When the fire chief finally leaves, the exchanges of the Smiths and the Martins take an interesting twist. From gratuitous truisms such as “The ceiling is above, the floor is below” they move to senseless assertions such as “The car goes very fast, but the cook beats batter better” and surrealistic proverbs such as “Take a circle, caress it, and it will turn vicious.” At first uttered in a natural way, the remarks gradually accelerate and become increasingly aggressive. The four become hostile and are soon standing, screaming their speeches, raising their fists, ready to throw themselves upon each other. Language breaks down completely into purely aggressive sounds.

The stage goes dark. When the lights come back on, Mr. and Mrs. Martin have taken the places occupied by the Smiths at the beginning of the play. As the curtain falls softly, the play begins again with the Martins, who say exactly the same lines as the Smiths in the first scene.

Dramatic Devices

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As Eugène Ionesco confessed, The Bald Soprano was an attempt to parody the well-made play, with its shallow psychology, worn-out conventional imbroglios, stereotypical plots and characters, and pat denouement. For example, the opening scene, where the Smiths exchange the most banal pieces of information, is a parody of the classical exposition. The recognition scenes between the Martins and between the fire chief and Mary are also clear parodies of the typical scene of the melodramatic plot. In this “anti-play,” the nonsensical and the pseudological reign supreme. Action contradicts words, and words contradict action. Even the title is misleading, since there is no bald soprano in the play.

The Bald Soprano lacks a beginning, a middle, and an end, necessary for following traditional Aristotelian precepts. Ionesco would argue that, though typical of the realistic theater, such neat divisions can hardly be said to mirror real life. True dramatic action does not exist in the play; nor are there any heroes, since the characters in this play lack the most fundamental psychological dimensions that would distinguish one from the other. It is precisely this absence of psychological and emotional depth that renders them anonymous and indistinct and, therefore, interchangeable. In fact, even time, space, and social context are leveled off into a continual present where the before and the after do not exist. This condition further reinforces the robotic nature of Ionesco’s characters.

Logically, if such a word can be used when discussing this play, such characters cannot be expected to use language along traditional lines. Theirs is an exaggeratedly absurd language which obfuscates rather than explicates. At best, it conveys platitudes; at worst, it is lost in non sequiturs and pure nonsense. Its final chaotic sounds underline the insufficiency of language to express matters of transcendental import as well as the characters’ misuse of one of the few means by which human beings can hope to come into contact with one another.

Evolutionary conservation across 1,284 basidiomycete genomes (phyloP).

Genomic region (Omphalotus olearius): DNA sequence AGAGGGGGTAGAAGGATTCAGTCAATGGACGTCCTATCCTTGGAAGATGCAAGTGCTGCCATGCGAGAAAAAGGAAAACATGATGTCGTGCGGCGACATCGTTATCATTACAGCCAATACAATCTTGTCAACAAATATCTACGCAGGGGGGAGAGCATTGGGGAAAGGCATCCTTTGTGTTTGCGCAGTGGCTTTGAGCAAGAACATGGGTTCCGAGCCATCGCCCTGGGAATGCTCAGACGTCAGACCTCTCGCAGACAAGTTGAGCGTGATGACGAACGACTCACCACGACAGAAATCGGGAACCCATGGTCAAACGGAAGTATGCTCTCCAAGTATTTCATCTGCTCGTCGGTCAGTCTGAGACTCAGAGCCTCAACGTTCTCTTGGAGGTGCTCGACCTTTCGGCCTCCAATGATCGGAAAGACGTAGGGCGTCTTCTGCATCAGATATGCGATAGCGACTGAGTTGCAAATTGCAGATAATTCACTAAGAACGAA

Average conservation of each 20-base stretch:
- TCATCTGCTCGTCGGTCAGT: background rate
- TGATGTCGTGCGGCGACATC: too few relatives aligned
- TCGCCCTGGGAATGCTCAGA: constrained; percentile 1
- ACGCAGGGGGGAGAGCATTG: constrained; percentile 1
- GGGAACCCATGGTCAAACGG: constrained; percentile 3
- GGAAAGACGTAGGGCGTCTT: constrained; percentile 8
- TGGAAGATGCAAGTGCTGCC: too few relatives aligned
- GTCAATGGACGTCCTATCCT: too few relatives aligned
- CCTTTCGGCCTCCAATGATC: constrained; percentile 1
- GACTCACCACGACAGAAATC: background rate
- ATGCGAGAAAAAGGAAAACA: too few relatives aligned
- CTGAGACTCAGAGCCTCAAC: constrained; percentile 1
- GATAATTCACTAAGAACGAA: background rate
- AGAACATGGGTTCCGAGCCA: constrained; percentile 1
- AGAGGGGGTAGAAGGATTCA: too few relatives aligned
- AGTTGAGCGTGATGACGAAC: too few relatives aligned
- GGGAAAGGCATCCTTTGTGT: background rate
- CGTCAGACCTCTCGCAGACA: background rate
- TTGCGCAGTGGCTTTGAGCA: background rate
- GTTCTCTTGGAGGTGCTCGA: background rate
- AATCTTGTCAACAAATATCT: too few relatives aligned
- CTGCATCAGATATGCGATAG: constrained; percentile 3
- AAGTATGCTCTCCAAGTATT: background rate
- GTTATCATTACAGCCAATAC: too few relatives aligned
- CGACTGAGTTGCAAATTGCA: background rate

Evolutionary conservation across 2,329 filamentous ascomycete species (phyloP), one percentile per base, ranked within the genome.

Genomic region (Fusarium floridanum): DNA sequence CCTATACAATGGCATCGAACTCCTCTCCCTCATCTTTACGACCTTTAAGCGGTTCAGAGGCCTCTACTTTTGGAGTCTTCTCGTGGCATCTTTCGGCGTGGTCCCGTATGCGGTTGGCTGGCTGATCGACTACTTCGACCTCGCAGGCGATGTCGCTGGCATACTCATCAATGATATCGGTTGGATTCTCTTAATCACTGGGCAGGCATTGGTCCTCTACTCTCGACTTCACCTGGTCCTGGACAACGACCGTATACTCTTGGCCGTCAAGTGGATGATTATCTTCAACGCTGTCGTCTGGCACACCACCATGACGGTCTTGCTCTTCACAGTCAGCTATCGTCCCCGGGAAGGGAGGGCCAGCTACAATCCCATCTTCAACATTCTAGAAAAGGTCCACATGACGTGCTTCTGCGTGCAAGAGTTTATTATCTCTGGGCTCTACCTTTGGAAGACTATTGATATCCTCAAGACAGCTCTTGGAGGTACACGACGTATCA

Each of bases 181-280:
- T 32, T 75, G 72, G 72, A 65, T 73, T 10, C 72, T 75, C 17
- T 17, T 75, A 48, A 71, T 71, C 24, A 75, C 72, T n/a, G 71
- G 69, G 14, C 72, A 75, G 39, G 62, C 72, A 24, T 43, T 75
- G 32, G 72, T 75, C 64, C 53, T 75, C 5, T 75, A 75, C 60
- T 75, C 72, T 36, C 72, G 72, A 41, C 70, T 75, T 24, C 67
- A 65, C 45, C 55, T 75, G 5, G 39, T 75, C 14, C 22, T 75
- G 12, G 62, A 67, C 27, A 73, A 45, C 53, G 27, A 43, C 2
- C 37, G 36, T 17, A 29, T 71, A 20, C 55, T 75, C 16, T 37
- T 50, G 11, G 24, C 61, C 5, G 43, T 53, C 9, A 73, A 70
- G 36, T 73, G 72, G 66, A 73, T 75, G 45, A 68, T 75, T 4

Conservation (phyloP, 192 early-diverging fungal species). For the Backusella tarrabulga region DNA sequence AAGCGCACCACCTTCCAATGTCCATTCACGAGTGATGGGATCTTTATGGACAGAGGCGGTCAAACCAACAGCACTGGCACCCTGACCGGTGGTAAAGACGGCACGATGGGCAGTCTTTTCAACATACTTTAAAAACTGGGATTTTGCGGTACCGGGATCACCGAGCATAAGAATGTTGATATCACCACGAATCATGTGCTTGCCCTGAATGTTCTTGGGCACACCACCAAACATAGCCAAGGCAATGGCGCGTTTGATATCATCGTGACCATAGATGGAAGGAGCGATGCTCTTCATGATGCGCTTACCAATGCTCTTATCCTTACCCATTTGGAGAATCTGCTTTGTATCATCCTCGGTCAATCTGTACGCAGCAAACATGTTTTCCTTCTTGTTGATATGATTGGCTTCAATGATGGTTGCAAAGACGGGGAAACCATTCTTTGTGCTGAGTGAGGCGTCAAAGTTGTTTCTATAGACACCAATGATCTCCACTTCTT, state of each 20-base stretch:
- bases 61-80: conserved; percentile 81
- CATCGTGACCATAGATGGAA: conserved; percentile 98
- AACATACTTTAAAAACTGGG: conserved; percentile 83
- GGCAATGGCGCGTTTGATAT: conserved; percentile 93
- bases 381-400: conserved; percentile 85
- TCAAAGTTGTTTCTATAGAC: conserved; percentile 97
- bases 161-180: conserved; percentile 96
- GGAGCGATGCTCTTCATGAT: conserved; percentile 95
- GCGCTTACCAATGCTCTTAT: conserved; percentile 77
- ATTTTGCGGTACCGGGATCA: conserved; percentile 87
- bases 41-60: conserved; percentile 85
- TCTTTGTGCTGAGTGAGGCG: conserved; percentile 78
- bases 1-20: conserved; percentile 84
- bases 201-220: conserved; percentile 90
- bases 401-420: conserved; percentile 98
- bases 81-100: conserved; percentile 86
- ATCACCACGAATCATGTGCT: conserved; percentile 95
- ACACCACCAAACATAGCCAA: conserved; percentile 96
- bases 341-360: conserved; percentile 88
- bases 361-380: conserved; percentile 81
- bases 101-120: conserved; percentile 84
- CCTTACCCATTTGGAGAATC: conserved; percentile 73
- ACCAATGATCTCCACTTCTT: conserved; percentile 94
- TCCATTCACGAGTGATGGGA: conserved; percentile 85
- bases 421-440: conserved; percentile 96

In spite of its parodic import, its elements of shock and buffoonery, its overt frontal attack on established traditions, The Bald Soprano is not a negativistic play. Ionesco wanted to liberate theater, to free it from the shackles of rationality, causality, and age-old traditions. Realism, according to Ionesco, diminishes the humanity of man by concentrating excessively on science, logic, reason, and the physical aspects of reality. Human reality was much more to him. Theater, being the domain of imagination, had to make room for all those elements which together constitute the human being: Ionesco wanted to welcome to the theater the wonders of dreams and nightmares, the complexities of human fantasies, the illogicality of the subconscious, the irrationality of obsessions, and the unbridled stream of consciousness. Language too had to reflect this enriched reality. Andre Breton, the pope of Surrealism, once wrote that language had been given to men so that they could use it surrealistically. Ionesco does exactly that.

Places Discussed

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*London. Great Britain’s capital city, in a suburb of which Mrs. Smith and her husband live. Numerous references to things English are enhanced by stage directions that continually stress Englishness. Almost all these references occur, however, in the first quarter of the play, because as it progresses, its geographical location decreases in importance.

Smiths’ sitting room

Smiths’ sitting room. Living room of the London suburban flat in which the Smiths live. The reassuring dullness of a humdrum middle-class English home in 1950 conflicts with the illogical events and incongruous conversations that occur within it. The sitting room remains an essential context even when geographical location ceases to matter. The numerous discrepancies between setting and action emphasize Ionesco’s challenge to social conventions, warn against placing trust in language (even when it obeys the rules of grammar and syntax), and exemplify its potential meaninglessness.